Before I saw What the Constitution Means to Me, I thought it might be an elaborate Broadway-themed episode of Punk’d, custom-made for me. When I sat down in the Hayes Theater, the set, a perfect rendering of an American Legion Hall complete with flags and framed photos of servicemen in funny hats, sent me into such a state of déjà vu I felt almost dizzy. Oh my god, I shout-whispered to the friend sitting next to me who did not appear to be experiencing the same attack of anxiety and nostalgia prompted entirely by the sight of fake-wood paneling. It really was JUST like this.
To describe the show simply: What the Constitution Means to Me sees playwright and star Heidi Schreck re-creating her teenage years spent giving speeches about the Constitution in the American Legion Oratorical Competition, a teen scholarship contest. The contest has been a thing since 1938. I entered it twice in high school, almost ten years ago, about two decades after Schreck did. You give a prepared speech — no shorter than eight minutes, but no longer than ten — about the Constitution broadly, as well as a shorter, extemporaneous speech about an amendment randomly selected from a preset list. (After that selection, you get five minutes to prep. My strategy involved writing entire five-minute speeches in advance and memorizing all of them.) My first time, as a junior, I competed a few times at the local level and bowed out after realizing that in the next round we’d be competing during a D.C. trip to Barack Obama’s first inauguration.
In my senior year I entered again, using the same speech as the year before. (It wasn’t against the rules. I checked.) That year, I made it all the way to the national level, collecting thousands of dollars in savings bonds and checks along the way. In Indiana, where the national competition is held each year, there was one speaker from every state. I made it out of the first round but busted in the semifinals, where they winnowed the field from nine of us to three. Spending weekends writing, rehearsing, and giving speeches about the Constitution in front of rooms full of old white men was not sexy, as Schreck also pointed out in a way that made me snort. None of my other friends participated. I did not exactly face stiff competition in the early regional heats. Per my hometown newspaper, “Malone Kircher won the local competition because no one else entered from her school.”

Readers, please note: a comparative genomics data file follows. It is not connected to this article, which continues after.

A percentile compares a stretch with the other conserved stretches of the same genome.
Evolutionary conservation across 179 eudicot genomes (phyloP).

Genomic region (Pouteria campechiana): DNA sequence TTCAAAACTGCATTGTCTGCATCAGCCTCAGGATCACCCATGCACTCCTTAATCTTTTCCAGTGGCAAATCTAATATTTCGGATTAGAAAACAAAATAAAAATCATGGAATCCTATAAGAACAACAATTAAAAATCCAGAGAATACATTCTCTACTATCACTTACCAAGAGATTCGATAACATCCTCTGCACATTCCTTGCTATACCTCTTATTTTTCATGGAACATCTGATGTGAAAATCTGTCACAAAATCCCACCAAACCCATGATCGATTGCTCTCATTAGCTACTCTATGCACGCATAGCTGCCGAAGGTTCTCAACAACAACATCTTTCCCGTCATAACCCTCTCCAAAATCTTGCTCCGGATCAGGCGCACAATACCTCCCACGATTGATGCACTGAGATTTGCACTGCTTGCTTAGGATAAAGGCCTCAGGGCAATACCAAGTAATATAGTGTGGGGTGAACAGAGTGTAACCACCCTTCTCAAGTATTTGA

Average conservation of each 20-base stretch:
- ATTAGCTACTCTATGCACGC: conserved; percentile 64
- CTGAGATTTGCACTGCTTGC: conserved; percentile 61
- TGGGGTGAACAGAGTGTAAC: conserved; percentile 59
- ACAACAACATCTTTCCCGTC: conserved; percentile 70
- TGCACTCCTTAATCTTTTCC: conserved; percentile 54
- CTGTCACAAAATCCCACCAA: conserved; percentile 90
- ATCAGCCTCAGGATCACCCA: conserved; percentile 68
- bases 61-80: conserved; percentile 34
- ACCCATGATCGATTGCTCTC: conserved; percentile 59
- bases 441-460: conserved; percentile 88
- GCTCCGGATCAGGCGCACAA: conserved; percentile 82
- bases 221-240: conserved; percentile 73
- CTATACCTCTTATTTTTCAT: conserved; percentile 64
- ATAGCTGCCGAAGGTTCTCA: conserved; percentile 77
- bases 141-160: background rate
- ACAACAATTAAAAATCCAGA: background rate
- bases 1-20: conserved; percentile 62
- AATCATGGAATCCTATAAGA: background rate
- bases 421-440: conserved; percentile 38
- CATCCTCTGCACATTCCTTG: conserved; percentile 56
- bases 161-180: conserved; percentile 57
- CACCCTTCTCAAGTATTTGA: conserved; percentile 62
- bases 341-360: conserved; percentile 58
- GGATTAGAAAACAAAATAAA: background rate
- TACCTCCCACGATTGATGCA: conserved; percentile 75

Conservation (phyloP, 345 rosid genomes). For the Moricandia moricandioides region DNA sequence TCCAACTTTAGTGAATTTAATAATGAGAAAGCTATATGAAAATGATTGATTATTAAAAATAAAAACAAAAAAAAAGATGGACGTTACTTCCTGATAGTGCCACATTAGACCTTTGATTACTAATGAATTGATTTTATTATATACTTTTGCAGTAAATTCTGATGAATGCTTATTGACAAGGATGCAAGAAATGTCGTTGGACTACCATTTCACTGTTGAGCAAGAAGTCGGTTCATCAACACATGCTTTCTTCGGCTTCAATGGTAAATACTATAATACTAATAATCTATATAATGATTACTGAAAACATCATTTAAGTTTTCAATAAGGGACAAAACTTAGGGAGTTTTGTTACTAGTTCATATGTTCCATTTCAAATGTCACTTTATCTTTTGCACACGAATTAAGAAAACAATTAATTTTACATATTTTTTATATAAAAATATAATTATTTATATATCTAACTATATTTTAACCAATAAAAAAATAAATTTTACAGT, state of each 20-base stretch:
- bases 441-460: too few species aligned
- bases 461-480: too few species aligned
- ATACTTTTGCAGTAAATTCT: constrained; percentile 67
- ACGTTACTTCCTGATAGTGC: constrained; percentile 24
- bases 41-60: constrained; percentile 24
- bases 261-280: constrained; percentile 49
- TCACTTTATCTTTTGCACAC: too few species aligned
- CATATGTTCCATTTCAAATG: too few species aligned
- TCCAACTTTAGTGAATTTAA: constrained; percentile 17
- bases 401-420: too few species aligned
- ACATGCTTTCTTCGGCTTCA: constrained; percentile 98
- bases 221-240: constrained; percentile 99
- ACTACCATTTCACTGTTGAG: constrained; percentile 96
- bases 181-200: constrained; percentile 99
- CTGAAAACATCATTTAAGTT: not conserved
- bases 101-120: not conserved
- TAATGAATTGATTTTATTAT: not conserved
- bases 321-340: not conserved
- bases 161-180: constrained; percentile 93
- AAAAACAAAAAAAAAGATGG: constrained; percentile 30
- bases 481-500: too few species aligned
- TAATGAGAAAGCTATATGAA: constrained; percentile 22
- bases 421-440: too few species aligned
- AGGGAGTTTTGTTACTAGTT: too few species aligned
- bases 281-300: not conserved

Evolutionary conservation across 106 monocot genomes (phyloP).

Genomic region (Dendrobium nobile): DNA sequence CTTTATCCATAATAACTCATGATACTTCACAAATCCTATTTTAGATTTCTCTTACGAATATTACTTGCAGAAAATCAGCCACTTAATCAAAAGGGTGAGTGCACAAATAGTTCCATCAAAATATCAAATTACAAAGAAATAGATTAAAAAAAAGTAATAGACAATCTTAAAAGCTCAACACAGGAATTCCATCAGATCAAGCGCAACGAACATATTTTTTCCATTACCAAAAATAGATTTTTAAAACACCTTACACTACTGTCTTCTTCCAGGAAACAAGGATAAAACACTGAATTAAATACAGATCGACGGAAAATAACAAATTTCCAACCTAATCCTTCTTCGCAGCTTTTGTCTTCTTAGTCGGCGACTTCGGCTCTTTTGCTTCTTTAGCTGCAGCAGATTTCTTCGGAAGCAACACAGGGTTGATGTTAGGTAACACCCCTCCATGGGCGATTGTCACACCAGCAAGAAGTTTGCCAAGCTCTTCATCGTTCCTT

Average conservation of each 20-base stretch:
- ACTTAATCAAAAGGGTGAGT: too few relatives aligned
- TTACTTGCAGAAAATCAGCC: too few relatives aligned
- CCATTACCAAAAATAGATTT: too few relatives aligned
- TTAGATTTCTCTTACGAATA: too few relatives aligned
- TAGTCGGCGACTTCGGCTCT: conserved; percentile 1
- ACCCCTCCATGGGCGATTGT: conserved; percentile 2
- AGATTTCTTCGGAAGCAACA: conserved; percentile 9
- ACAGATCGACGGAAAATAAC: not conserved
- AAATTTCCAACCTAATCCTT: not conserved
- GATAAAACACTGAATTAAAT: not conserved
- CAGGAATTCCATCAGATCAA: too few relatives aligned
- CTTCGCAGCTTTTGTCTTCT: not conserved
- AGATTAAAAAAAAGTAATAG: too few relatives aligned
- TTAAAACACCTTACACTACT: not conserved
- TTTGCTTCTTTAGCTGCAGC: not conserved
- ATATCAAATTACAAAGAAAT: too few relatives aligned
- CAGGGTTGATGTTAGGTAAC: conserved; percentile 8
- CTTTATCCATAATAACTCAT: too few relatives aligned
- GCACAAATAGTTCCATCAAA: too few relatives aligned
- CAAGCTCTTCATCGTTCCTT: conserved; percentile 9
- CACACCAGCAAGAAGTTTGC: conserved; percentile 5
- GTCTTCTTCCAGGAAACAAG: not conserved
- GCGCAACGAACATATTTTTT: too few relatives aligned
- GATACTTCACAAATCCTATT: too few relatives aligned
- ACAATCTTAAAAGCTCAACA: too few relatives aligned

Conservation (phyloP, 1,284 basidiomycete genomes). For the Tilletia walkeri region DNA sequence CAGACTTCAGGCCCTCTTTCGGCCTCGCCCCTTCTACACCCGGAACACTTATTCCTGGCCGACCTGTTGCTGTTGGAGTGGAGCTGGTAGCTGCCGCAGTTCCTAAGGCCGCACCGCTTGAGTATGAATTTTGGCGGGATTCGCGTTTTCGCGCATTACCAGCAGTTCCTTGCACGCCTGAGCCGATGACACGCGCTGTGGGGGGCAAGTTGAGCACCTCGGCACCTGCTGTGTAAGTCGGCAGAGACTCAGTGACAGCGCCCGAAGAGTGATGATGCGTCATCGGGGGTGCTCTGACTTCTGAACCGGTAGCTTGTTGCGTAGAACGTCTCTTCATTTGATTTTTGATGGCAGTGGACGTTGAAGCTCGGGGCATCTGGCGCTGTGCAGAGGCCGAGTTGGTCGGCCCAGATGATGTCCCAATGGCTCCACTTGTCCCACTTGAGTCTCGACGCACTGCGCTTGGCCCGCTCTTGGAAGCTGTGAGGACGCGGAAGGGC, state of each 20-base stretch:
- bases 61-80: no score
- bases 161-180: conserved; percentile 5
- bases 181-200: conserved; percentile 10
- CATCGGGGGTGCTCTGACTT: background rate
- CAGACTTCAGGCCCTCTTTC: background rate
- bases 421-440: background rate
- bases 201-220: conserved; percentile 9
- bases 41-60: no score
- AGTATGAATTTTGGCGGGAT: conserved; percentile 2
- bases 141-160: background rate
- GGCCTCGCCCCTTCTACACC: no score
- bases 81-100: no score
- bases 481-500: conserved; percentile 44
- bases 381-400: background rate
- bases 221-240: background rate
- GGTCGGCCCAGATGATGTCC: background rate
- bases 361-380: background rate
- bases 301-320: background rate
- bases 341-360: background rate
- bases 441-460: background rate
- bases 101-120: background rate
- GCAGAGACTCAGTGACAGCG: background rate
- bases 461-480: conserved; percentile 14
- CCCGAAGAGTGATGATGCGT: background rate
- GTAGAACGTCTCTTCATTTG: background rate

Schreck described the Constitution as “a crucible” of “sizzling and steamy conflict.” The contest, I learned by watching videos of previous competitors while prepping my own speech, is big on metaphors. Even bigger on anecdotes. Combine a few of those and some firm gesticulations, and you’re in business. For me, that involved a story about some elementary-school playground bullies who wouldn’t let me use the slide. This incident may or may not have actually happened, but I told the story with a conviction that would have made you think it shaped my entire teenage self and I’d thought of nothing but since it occurred. Telling off my bullies — “can too, it’s a free country” — was my way in to talking about the First Amendment and free speech. Midway through I’d pause dramatically and ask the audience to listen. “Do you hear that? Really listen.” Silence as shoehorned metaphor for oppressive, nondemocratic regimes. (And a convenient way to stall for time if I, having trained on Gilmore Girls and The West Wing, was talking too fast.) The judges lapped it up.